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Investing in a New Food System Should be Part of the Economic-Spending Package

President-elect Barack Obama and the new Congress can't afford to turn their attention to reforming the food system.

We've got two wars to fight, the Middle East conflict is raging again, the financial system is in chaos, and layoffs are mounting. And don't forget the likelihood of trillion-dollar annual budget deficits for years to come. Food, it's clear, is just too banal when matched up against those challenges.

That's the conventional wisdom, anyway.

Even some veteran food-reform advocates accept the "food-must-wait" logic. "I think it's somewhere between naïve and fairy tale to think [Obama's] No. 1 focus is going to be on food," Ann Cooper recently told The New York Times. Cooper is the "renegade lunch lady" who's made a mission of turning public-school cafeterias into places where people actually cook nutritious food. When someone as bold as she preaches patience, it's time to sit up and take note.

But while food can't be the nation's No. 1 priority, we can no longer afford to keep it on the back burner, either. As Michael Pollan made clear in his widely read open letter to the next president last fall, our food system contributes mightily to problems that have been bedeviling our society for decades and show no sign of letting up: dependence on greenhouse gas-spewing petroleum, violent entanglements in the regions where that resource is concentrated, and a flailing, unjust health care system.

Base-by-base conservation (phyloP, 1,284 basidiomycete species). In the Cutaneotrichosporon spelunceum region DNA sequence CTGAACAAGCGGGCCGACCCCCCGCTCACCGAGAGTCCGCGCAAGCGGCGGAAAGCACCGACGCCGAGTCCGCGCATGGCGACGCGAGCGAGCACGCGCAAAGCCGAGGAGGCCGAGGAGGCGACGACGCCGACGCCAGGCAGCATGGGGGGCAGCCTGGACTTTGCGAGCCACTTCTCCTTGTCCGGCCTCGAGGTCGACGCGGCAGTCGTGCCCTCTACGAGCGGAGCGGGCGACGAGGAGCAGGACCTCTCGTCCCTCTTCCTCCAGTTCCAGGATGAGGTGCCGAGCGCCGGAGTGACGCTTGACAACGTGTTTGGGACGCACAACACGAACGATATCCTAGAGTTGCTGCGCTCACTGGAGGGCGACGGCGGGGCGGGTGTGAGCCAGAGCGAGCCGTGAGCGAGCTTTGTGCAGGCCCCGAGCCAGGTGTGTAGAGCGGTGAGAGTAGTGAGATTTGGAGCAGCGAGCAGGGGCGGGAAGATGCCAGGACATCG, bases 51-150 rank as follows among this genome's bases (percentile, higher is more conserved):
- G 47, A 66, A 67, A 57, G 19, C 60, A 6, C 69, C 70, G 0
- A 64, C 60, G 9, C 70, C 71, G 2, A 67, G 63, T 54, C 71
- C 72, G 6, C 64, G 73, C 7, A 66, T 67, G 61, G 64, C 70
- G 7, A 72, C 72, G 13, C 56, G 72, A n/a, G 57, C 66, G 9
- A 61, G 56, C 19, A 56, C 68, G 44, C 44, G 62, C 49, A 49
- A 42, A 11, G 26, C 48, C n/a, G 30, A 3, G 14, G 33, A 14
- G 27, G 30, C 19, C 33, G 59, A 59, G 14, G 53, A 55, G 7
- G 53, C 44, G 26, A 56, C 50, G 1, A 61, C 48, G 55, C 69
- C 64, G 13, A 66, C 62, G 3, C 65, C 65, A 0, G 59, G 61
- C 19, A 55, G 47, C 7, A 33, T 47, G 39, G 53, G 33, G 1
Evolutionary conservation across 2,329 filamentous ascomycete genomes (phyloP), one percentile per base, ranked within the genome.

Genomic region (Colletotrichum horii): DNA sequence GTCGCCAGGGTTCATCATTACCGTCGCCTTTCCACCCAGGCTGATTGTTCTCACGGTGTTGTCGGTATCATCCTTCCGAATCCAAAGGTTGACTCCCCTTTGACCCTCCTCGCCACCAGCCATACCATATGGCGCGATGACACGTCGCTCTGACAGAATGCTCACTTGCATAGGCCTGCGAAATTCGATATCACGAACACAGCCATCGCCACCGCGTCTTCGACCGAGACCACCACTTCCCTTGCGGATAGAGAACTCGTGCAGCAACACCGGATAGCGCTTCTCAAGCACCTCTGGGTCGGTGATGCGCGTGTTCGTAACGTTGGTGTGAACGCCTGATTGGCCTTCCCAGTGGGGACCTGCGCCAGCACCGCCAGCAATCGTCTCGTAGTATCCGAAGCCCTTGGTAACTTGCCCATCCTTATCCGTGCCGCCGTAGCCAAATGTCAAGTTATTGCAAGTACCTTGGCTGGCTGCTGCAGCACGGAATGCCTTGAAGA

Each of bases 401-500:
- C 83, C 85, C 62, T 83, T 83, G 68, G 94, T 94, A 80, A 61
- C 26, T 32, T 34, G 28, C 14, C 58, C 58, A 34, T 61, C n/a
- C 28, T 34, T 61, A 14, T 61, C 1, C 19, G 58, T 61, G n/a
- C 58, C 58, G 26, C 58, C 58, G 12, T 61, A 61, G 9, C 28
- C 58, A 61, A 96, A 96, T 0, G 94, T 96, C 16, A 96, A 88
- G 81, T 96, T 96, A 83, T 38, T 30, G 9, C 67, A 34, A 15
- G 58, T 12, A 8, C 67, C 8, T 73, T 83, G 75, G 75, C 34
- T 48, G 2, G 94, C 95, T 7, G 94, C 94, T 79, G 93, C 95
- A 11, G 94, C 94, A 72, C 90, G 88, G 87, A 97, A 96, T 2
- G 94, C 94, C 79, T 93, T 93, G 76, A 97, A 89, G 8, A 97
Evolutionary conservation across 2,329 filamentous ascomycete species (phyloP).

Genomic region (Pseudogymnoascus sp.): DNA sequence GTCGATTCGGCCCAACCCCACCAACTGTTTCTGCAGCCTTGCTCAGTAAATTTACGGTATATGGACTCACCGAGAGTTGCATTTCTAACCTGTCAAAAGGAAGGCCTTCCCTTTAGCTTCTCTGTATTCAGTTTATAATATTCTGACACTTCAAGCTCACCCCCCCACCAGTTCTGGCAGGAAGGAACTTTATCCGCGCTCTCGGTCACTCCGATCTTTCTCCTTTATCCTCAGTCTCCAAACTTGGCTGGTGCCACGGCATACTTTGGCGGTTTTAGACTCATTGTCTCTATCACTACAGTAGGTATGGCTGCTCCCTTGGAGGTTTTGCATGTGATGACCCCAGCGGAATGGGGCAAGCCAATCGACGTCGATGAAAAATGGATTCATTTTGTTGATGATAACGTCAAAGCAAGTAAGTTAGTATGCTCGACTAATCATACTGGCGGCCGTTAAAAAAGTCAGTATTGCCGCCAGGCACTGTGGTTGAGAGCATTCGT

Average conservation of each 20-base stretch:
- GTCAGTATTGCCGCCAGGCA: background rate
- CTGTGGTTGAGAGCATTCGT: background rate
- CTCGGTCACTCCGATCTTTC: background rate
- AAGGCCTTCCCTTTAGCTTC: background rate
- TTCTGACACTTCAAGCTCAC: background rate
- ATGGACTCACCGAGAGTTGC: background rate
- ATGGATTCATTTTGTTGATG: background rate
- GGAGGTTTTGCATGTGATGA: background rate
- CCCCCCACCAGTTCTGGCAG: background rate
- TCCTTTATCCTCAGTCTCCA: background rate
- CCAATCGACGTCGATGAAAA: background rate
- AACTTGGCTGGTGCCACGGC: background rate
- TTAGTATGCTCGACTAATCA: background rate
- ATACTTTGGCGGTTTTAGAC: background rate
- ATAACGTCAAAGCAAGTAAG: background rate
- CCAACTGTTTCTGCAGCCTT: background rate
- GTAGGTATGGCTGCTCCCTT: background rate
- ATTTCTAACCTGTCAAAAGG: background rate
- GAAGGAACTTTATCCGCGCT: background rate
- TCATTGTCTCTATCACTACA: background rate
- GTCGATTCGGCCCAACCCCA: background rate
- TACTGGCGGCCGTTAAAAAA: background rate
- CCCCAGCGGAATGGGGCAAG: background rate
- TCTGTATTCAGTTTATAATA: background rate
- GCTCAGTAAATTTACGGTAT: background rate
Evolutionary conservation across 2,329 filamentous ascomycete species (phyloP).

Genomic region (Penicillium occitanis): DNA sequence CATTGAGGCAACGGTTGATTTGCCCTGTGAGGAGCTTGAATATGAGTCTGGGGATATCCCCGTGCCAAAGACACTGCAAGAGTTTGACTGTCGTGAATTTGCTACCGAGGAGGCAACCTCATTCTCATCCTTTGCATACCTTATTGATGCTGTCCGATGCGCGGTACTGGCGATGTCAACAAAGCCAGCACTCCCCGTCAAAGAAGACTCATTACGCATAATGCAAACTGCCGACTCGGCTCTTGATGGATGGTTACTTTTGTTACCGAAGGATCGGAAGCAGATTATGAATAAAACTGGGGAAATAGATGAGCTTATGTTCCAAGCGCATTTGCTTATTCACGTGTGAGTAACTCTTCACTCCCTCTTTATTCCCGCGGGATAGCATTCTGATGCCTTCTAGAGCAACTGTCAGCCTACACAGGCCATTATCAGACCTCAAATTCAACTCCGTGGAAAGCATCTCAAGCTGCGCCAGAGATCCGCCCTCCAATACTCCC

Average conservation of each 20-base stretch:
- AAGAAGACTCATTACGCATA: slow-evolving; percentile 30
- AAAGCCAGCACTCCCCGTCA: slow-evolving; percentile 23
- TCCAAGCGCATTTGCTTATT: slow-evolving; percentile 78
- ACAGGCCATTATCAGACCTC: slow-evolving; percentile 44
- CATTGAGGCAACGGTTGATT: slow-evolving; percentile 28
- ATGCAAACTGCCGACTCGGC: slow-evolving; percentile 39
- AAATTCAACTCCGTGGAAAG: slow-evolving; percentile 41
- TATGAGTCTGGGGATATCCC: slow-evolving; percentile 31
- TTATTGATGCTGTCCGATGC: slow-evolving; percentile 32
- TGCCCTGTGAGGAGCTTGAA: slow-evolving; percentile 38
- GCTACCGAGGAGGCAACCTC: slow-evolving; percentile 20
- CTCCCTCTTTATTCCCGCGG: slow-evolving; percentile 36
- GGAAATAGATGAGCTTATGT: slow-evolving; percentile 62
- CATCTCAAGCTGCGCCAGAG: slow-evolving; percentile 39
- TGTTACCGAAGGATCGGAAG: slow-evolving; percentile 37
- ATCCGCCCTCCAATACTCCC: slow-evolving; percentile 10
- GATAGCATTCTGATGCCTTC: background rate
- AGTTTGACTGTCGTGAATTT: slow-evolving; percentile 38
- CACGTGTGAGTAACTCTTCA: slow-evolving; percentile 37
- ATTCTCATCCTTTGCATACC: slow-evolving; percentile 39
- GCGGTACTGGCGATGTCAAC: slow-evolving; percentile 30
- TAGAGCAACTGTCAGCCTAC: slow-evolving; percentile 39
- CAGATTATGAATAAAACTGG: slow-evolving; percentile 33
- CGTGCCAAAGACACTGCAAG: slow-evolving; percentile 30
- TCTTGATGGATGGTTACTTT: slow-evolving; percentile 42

Pollan deftly defined the food system as a prime leverage point. Reform it, he argued, and you create opportunities to really treat these on-the-verge-of-metastasizing maladies. Ignore it, he warned, and we lurch ever closer to climate and public-health catastrophes.

Spice Up the Stimulus Package

So the conventional wisdom is wrong; food-system reform can't wait. But how do we elevate it on the national agenda when the political class is focused on other things? I have an idea that wouldn't require a radically new program or a major expenditure of political capital.

Obama has already argued that a comprehensive "stimulus package" -- a mammoth government expenditure, fiscal deficit be damned -- is necessary to revive the economy as it stumbles into the worst recession in at least a generation. The president-elect reckons that the package -- a combination of new spending and tax cuts -- will cost between $775 million and $1.2 trillion.

This represents a stunningly large claim on the nation's resources. The new administration and Congress are obligated to spend it in ways that don't just create immediate jobs, but that also generate positive ripple effects for decades to come. At this point, the great bulk of expenditures seems destined to flow toward repairing the nation's creaking road-and-bridge infrastructure.

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